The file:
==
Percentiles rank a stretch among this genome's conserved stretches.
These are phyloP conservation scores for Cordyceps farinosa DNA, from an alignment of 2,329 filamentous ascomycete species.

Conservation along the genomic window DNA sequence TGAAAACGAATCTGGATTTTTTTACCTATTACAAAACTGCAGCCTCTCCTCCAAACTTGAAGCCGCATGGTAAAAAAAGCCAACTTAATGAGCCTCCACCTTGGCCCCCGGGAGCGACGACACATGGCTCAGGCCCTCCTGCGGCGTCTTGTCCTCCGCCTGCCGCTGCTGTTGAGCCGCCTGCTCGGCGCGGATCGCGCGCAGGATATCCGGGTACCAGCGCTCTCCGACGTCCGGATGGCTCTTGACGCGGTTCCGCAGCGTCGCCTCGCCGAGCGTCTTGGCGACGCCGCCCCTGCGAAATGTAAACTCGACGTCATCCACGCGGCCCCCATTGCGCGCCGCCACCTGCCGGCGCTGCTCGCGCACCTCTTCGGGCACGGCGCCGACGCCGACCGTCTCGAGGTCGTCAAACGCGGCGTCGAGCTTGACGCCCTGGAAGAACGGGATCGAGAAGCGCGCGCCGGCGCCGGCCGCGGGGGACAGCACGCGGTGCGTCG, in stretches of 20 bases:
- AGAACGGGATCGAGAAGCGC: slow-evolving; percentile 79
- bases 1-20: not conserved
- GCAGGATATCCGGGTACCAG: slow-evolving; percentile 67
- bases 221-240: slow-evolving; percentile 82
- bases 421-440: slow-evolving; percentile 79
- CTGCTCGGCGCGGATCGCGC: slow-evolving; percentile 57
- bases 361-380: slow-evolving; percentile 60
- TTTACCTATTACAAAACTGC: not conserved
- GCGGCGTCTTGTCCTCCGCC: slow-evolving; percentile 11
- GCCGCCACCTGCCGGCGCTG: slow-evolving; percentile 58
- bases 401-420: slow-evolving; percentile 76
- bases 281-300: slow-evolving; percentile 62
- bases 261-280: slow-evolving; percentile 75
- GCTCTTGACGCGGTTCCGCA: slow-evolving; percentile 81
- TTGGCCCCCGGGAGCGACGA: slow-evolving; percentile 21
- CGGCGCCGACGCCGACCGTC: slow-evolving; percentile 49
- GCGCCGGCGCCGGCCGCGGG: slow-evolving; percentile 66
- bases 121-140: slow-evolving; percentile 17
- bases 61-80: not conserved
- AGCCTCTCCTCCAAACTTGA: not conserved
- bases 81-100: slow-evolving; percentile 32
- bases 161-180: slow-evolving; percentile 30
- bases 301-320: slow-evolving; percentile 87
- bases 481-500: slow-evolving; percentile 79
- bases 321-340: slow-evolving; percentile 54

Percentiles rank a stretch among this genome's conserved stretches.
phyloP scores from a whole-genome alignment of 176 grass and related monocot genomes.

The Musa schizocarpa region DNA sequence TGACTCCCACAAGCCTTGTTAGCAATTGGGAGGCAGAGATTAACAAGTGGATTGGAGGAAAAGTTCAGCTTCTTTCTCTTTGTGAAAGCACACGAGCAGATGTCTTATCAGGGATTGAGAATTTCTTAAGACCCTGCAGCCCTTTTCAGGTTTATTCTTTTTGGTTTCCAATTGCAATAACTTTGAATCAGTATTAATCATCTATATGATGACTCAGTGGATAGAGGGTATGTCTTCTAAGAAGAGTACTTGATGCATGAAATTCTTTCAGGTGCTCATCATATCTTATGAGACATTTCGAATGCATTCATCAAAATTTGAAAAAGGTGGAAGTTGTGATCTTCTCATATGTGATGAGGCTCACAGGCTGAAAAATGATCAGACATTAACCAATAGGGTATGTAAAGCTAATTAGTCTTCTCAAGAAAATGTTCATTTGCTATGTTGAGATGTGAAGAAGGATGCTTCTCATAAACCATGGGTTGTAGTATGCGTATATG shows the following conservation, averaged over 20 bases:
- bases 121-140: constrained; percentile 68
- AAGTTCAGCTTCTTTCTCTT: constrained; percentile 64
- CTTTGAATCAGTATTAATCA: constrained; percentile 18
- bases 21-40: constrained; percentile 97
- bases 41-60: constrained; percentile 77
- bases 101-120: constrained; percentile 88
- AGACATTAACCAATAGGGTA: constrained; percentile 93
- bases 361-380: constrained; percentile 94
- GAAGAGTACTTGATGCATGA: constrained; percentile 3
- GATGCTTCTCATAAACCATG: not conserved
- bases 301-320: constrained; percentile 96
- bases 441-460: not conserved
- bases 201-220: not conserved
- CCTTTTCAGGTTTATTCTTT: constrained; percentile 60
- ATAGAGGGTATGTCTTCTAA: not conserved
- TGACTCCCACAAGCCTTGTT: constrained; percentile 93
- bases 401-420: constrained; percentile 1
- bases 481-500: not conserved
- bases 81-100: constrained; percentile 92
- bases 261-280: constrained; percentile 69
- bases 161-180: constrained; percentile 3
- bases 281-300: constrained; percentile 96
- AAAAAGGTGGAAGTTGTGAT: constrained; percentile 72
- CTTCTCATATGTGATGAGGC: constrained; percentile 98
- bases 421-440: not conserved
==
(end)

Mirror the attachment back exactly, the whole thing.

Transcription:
Percentiles rank a stretch among this genome's conserved stretches.
These are phyloP conservation scores for Cordyceps farinosa DNA, from an alignment of 2,329 filamentous ascomycete species.

Conservation along the genomic window DNA sequence TGAAAACGAATCTGGATTTTTTTACCTATTACAAAACTGCAGCCTCTCCTCCAAACTTGAAGCCGCATGGTAAAAAAAGCCAACTTAATGAGCCTCCACCTTGGCCCCCGGGAGCGACGACACATGGCTCAGGCCCTCCTGCGGCGTCTTGTCCTCCGCCTGCCGCTGCTGTTGAGCCGCCTGCTCGGCGCGGATCGCGCGCAGGATATCCGGGTACCAGCGCTCTCCGACGTCCGGATGGCTCTTGACGCGGTTCCGCAGCGTCGCCTCGCCGAGCGTCTTGGCGACGCCGCCCCTGCGAAATGTAAACTCGACGTCATCCACGCGGCCCCCATTGCGCGCCGCCACCTGCCGGCGCTGCTCGCGCACCTCTTCGGGCACGGCGCCGACGCCGACCGTCTCGAGGTCGTCAAACGCGGCGTCGAGCTTGACGCCCTGGAAGAACGGGATCGAGAAGCGCGCGCCGGCGCCGGCCGCGGGGGACAGCACGCGGTGCGTCG, in stretches of 20 bases:
- AGAACGGGATCGAGAAGCGC: slow-evolving; percentile 79
- bases 1-20: not conserved
- GCAGGATATCCGGGTACCAG: slow-evolving; percentile 67
- bases 221-240: slow-evolving; percentile 82
- bases 421-440: slow-evolving; percentile 79
- CTGCTCGGCGCGGATCGCGC: slow-evolving; percentile 57
- bases 361-380: slow-evolving; percentile 60
- TTTACCTATTACAAAACTGC: not conserved
- GCGGCGTCTTGTCCTCCGCC: slow-evolving; percentile 11
- GCCGCCACCTGCCGGCGCTG: slow-evolving; percentile 58
- bases 401-420: slow-evolving; percentile 76
- bases 281-300: slow-evolving; percentile 62
- bases 261-280: slow-evolving; percentile 75
- GCTCTTGACGCGGTTCCGCA: slow-evolving; percentile 81
- TTGGCCCCCGGGAGCGACGA: slow-evolving; percentile 21
- CGGCGCCGACGCCGACCGTC: slow-evolving; percentile 49
- GCGCCGGCGCCGGCCGCGGG: slow-evolving; percentile 66
- bases 121-140: slow-evolving; percentile 17
- bases 61-80: not conserved
- AGCCTCTCCTCCAAACTTGA: not conserved
- bases 81-100: slow-evolving; percentile 32
- bases 161-180: slow-evolving; percentile 30
- bases 301-320: slow-evolving; percentile 87
- bases 481-500: slow-evolving; percentile 79
- bases 321-340: slow-evolving; percentile 54

Percentiles rank a stretch among this genome's conserved stretches.
phyloP scores from a whole-genome alignment of 176 grass and related monocot genomes.

The Musa schizocarpa region DNA sequence TGACTCCCACAAGCCTTGTTAGCAATTGGGAGGCAGAGATTAACAAGTGGATTGGAGGAAAAGTTCAGCTTCTTTCTCTTTGTGAAAGCACACGAGCAGATGTCTTATCAGGGATTGAGAATTTCTTAAGACCCTGCAGCCCTTTTCAGGTTTATTCTTTTTGGTTTCCAATTGCAATAACTTTGAATCAGTATTAATCATCTATATGATGACTCAGTGGATAGAGGGTATGTCTTCTAAGAAGAGTACTTGATGCATGAAATTCTTTCAGGTGCTCATCATATCTTATGAGACATTTCGAATGCATTCATCAAAATTTGAAAAAGGTGGAAGTTGTGATCTTCTCATATGTGATGAGGCTCACAGGCTGAAAAATGATCAGACATTAACCAATAGGGTATGTAAAGCTAATTAGTCTTCTCAAGAAAATGTTCATTTGCTATGTTGAGATGTGAAGAAGGATGCTTCTCATAAACCATGGGTTGTAGTATGCGTATATG shows the following conservation, averaged over 20 bases:
- bases 121-140: constrained; percentile 68
- AAGTTCAGCTTCTTTCTCTT: constrained; percentile 64
- CTTTGAATCAGTATTAATCA: constrained; percentile 18
- bases 21-40: constrained; percentile 97
- bases 41-60: constrained; percentile 77
- bases 101-120: constrained; percentile 88
- AGACATTAACCAATAGGGTA: constrained; percentile 93
- bases 361-380: constrained; percentile 94
- GAAGAGTACTTGATGCATGA: constrained; percentile 3
- GATGCTTCTCATAAACCATG: not conserved
- bases 301-320: constrained; percentile 96
- bases 441-460: not conserved
- bases 201-220: not conserved
- CCTTTTCAGGTTTATTCTTT: constrained; percentile 60
- ATAGAGGGTATGTCTTCTAA: not conserved
- TGACTCCCACAAGCCTTGTT: constrained; percentile 93
- bases 401-420: constrained; percentile 1
- bases 481-500: not conserved
- bases 81-100: constrained; percentile 92
- bases 261-280: constrained; percentile 69
- bases 161-180: constrained; percentile 3
- bases 281-300: constrained; percentile 96
- AAAAAGGTGGAAGTTGTGAT: constrained; percentile 72
- CTTCTCATATGTGATGAGGC: constrained; percentile 98
- bases 421-440: not conserved